We’ve all heard the American Heart Association’s recommendations: Workout at moderate intensity for 30 minutes, 5 days per week. This is the minimum amount of physical activity required to maintain a healthy weight and to keep your heart working properly. But setting aside even just 30 minutes every day, while trying to juggle everything else in your life may be a daunting task for some people. New research, though, gives us a clearer understanding of how much exercise we really need and, more practically, how we can better fit it in to our schedule.
Published in the July edition of the journal Applied Physiology, Nutrition, and Metabolism, the study set out to answer the question of frequency’s role in maintaining a healthy body composition. To understand the issue better, 2324 active adults were asked to wear accelorometers to measure their movements for one week. Out of that initial group, those who were active for more than a total of 150 minutes during the week were split into two more groups: People who spread their activity over five to seven days, as per the AHA recommendations, and people who concentrated their activity into one to four days.
Once the numbers were crunched, the researchers found something interesting: the health benefits were the same regardless of how people chose to distribute those 150 minutes of activity.
What This Means For You
Think about the personal application of these findings. This study suggests that you could skip your workouts all week long, as long as on the weekend you fit in at least 150 minutes (2.5 hours) of moderate-to-vigorous activity.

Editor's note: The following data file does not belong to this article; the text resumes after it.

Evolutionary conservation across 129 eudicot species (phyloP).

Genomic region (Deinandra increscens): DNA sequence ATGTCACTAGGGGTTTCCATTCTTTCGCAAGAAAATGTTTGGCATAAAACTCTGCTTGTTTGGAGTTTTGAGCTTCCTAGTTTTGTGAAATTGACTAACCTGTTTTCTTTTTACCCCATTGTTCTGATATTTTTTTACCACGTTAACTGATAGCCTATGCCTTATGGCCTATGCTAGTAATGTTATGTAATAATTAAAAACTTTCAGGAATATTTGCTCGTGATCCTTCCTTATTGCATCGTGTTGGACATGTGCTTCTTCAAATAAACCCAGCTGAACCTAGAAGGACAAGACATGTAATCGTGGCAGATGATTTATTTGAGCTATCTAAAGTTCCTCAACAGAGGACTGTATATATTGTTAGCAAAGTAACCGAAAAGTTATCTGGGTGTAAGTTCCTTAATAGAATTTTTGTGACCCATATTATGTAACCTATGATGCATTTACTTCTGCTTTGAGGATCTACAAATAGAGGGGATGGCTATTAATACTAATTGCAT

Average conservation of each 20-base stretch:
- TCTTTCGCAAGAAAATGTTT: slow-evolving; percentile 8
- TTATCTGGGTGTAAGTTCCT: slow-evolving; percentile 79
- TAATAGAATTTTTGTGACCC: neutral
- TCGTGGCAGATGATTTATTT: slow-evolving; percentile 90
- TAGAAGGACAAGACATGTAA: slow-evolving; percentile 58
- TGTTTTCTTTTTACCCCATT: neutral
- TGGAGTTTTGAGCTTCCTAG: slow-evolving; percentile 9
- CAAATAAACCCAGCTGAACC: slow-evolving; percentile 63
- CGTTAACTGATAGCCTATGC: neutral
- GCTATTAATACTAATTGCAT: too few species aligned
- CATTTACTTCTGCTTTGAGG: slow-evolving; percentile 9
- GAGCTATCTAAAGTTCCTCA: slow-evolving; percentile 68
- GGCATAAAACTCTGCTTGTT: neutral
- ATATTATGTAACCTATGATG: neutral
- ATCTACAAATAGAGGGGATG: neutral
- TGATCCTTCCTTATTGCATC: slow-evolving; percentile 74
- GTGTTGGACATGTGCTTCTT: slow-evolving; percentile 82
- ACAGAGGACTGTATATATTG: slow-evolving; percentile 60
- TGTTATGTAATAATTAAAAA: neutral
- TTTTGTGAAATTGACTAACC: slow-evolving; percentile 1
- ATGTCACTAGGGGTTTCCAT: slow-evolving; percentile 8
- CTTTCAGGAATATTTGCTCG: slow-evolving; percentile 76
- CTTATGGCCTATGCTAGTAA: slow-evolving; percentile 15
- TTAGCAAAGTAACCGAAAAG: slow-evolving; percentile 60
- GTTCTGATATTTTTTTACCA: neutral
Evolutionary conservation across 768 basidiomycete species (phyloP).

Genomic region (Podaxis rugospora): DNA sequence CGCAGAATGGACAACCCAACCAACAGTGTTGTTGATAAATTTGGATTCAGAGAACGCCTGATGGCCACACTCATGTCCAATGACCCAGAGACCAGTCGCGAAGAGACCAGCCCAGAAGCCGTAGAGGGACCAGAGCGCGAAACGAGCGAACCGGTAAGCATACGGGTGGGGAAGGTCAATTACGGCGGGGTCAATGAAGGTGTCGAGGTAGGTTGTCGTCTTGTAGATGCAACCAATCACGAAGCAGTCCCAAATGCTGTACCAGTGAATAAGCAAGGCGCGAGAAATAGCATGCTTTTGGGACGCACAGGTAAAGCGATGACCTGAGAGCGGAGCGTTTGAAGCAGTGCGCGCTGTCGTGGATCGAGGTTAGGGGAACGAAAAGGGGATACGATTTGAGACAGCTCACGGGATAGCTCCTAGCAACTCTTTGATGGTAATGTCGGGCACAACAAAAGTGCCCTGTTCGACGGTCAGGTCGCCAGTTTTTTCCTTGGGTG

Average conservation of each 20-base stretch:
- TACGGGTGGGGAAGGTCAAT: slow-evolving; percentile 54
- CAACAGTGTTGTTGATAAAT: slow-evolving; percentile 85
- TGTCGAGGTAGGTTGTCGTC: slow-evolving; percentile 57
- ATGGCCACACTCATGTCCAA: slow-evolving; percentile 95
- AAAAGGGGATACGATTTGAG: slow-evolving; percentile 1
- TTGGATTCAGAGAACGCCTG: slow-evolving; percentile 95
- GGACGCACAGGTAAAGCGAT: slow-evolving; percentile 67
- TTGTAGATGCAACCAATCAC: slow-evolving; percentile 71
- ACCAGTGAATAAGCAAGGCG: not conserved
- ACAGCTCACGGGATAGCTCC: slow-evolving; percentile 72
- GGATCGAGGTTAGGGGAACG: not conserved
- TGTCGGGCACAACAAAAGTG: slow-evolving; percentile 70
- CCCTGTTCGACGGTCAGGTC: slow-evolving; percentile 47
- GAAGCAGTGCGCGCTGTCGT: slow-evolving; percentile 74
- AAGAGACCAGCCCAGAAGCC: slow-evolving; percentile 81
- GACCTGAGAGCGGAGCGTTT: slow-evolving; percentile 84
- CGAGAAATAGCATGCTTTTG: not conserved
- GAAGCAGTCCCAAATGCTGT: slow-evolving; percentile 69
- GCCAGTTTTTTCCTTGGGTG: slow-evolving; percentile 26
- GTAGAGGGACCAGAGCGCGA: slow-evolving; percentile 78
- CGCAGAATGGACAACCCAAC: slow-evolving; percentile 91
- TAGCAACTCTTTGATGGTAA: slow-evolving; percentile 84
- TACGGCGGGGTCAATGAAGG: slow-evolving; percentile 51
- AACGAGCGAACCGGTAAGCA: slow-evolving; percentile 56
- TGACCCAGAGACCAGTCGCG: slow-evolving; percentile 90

Knowing this, you have much more flexibility in scheduling your workouts. Consider writing down your weekly schedule, starting with family and other obligations, and then find a total of 150 minutes scattered throughout the week.
Keep in mind, though, that this amount of exercise is the minimum recommended to ward off metabolic syndrome. This condition is really just a cluster of symptoms, like increased blood pressure, high blood sugar level, excess body fat around the waist and abnormal cholesterol levels, that work together to contribute to heart disease, stroke and diabetes. The 150 minutes per minutes will be just enough to keep those systems and, by extension, your heart, working properly.
To reach more extensive fitness goals, however, more specialized workouts will be necessary. If, for example, you’re training for a marathon, 150 minutes of moderate exercise will not be enough to help you reach that goal.
For many people, though, who are simply looking to maintain their health, this study brings some much needed freedom to their schedule.